So much for building bridges...

So much for building bridges…

Again, Pacific Rim is strongest when it plays to Del Toro’s visual strengths, and these sequences work a lot better than the exposition-heavy introductory monologue. Either way, Del Toro constructs the film in such a way that it’s easy enough to grab a hold of the concept and figure out what’s going on.

Pacific Rim is great fun. It’s biggest problem is that it strives too hard to do too much in a short amount of time. That a very forgiveable flaw in any summer blockbuster, especially one that feels as rich and textured as Pacific Rim.

2 Responses

  1. Within the opening 15 or so minutes Charlie Hunnam’s voice-over establishes the reality of a future where monsters (the Kaiju) repeatedly invade earth, to stem this humans have created giant robots (Jaegers) to combat them in increasingly badass iterations. This opening does a great job in conveying the scope of a film which is big, not just regular big, but like, Jason Biggs in 1999 bigg. entering the cinema from a world where these events rarely occur is initially a lot to throw at the audience, but it’s handled so effectively and without tongue in cheek that it quickly becomes a world I had a blast experiencing. Maybe it was the incredible effects shots of robot related destruction used as a throwaway shots, but what I think really sold the opening sequence and the film as a whole is the enthusiasm Del Toro clearly has for the story he’s telling.

    The cast is essentially a rogues gallery of TV’s better dramas playing variations on roles they’ve nailed in the past (see: Elba, Hunnam and Klattenhoff) and some inspired casting of It’s Always Sunny’s Charlie Day who, as should be expected provides some effective comedic relief. Added onto this the score comes courtesy of Ramin Djawadi who’s masterful use of themes on Game of Thrones is carried over to this film for some great emotional cues and many a rad motif courtesy of Tom Morello on guitar.

    It’s appropriate Del Toro has a Frankenstein adaptation lined up as a follow up project as Pacific Rim can at times can feel stitched together from all the sources of inspiration the film has. This comes from many areas such as Japanese manga, the personalities of the actors from previous films and the imagery of robots destroying buildings which transformers ran into the ground. But Del Toro succeeds time and time again at allowing these disparate elements to fit together believably by way of some very confident filmmaking. I could easily take issue with the oft hammy dialogue and macho relationships but where the film succeeds in other areas and revels in creativity trumps the dissatisfaction one could take from these scenes. I also found Hunnams character a tad lacking in charisma and internal conflict but whatever, it’s not the end of the world. Oh wait, yes it is hahahaha…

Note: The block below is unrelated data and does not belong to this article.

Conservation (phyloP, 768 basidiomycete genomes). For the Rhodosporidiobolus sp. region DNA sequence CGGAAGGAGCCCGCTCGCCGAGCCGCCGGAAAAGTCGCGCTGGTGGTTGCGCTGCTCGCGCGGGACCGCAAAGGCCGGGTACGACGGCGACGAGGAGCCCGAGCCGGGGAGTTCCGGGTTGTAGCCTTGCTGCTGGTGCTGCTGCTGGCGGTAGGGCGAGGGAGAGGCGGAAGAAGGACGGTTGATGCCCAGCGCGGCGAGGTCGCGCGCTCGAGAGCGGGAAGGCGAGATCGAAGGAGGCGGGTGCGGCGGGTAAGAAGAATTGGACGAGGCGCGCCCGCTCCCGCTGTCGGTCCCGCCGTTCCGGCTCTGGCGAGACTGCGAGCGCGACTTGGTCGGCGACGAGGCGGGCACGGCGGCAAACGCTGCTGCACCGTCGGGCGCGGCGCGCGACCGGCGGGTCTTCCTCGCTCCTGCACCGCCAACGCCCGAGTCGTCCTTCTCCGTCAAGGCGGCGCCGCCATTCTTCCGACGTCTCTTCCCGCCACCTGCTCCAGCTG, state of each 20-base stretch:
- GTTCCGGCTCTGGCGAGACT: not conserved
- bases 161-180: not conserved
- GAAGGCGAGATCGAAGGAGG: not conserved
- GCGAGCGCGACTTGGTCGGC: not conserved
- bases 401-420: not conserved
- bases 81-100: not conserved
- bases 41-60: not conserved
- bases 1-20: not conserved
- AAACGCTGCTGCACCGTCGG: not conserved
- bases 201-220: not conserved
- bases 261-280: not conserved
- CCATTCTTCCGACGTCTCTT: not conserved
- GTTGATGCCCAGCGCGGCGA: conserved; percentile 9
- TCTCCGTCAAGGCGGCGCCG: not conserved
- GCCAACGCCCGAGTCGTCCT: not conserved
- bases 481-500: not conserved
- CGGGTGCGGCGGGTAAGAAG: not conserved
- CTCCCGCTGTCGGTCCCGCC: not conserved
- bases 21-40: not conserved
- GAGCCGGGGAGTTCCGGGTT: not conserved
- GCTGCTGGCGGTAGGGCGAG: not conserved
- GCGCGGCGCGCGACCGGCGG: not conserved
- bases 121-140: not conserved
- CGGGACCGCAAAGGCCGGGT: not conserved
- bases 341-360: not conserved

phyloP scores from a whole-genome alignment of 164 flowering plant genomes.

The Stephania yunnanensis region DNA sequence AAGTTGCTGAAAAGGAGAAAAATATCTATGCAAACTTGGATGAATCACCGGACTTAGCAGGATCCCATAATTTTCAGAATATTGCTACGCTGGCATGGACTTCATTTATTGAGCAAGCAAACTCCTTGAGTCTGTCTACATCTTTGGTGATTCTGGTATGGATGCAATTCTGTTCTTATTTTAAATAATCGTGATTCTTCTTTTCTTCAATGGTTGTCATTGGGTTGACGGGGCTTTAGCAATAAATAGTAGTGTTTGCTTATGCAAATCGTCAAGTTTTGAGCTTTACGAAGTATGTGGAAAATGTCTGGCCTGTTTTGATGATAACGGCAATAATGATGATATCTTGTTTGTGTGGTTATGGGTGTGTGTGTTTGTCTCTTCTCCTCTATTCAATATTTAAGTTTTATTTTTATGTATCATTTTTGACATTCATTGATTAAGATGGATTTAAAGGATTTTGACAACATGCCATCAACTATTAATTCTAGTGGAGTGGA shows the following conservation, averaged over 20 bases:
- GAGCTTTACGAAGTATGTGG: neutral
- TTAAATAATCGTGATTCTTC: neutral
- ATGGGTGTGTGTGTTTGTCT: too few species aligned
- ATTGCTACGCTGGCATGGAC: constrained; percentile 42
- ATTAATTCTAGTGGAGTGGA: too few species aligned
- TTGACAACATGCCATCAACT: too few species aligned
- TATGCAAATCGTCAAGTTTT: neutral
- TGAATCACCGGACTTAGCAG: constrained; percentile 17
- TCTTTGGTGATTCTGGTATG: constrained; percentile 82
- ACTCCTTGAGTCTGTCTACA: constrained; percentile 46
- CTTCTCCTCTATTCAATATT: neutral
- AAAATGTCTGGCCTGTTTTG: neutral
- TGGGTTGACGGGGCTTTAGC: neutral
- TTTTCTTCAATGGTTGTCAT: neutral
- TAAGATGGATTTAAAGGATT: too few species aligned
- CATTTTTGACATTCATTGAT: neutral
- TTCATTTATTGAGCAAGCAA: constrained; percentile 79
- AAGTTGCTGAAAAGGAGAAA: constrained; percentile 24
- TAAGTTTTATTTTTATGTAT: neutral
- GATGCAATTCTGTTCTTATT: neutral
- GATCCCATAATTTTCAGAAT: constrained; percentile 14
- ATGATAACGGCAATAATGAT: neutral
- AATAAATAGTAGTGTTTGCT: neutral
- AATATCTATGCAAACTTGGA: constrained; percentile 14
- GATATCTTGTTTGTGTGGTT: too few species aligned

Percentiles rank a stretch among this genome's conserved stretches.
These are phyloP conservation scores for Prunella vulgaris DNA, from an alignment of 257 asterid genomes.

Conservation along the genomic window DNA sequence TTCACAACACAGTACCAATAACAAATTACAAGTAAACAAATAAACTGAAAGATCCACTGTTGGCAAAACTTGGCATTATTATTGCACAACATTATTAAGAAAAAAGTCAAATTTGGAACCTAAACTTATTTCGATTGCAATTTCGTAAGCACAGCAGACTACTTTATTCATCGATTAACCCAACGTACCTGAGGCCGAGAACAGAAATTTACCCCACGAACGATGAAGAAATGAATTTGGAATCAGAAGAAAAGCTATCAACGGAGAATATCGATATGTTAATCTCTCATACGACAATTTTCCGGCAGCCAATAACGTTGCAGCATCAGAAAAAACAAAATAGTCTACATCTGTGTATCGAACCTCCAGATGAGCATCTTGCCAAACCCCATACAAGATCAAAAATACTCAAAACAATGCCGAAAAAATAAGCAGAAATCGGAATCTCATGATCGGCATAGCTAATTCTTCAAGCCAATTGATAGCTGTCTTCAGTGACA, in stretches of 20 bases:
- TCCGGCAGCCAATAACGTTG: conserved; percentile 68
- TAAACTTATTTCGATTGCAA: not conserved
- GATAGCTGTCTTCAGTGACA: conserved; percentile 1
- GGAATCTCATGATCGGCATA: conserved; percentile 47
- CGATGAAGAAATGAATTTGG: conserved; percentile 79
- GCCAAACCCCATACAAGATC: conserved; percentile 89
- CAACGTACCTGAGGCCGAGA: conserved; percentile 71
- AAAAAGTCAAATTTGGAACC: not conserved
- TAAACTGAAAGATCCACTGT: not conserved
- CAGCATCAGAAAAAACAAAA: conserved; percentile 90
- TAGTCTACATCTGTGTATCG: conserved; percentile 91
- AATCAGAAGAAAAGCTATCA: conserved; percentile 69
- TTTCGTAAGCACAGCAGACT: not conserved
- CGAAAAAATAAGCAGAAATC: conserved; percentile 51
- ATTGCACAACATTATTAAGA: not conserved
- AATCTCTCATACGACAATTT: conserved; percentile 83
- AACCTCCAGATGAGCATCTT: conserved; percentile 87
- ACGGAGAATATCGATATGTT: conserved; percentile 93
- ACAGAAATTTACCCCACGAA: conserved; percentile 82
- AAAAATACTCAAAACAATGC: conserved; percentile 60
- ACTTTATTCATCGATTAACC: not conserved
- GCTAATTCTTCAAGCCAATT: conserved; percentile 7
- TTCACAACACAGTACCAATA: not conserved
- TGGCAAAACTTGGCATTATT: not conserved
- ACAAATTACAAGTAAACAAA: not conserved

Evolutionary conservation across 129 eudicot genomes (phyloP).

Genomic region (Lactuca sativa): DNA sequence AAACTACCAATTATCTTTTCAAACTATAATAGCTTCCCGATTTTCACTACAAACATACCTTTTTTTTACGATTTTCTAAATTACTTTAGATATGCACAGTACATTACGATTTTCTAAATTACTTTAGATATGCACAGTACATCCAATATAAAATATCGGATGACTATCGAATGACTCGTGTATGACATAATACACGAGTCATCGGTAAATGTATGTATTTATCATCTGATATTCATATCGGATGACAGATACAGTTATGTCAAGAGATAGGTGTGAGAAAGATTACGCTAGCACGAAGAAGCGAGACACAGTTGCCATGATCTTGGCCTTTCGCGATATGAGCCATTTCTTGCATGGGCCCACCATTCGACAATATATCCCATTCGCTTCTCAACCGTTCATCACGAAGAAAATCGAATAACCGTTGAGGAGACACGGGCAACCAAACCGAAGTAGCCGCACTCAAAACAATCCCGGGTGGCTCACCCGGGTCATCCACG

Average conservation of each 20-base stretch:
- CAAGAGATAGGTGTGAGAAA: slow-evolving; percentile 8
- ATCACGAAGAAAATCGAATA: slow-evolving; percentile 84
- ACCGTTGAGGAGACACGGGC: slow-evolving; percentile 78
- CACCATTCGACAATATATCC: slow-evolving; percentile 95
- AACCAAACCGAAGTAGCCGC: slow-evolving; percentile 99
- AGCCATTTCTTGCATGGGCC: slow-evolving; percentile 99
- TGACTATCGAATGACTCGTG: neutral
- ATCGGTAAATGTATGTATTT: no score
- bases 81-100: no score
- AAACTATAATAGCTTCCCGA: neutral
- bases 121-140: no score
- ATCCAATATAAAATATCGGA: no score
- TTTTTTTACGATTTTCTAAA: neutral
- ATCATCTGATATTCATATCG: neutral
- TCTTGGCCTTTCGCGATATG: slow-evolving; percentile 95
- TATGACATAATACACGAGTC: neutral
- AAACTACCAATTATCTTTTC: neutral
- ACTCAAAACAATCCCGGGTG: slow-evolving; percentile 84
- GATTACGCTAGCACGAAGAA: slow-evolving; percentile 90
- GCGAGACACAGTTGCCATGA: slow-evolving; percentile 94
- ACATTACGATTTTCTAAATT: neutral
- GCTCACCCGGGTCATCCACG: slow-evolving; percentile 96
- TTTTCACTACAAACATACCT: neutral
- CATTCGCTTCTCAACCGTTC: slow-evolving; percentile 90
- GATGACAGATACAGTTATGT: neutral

The films successes go beyond its imagery and continued invention within battle scenes as the script is very economical when it comes to pacing. The films battle scenes are so engaging and exciting due to clearly established stakes present which left me devoid of the “action fatigue” transformers loves to throw my way. And although the Kaiju battles seem to never be in short supply, the film essentially follows the rule of three when it comes to battle sequences and left me oh so satisfied.

    In conclusion, I give it points for being one of the funner summer blockbusters in recent memory, for being an original property and for its sheer tenacity to exist which all amount to what is just a darn good time at the movies.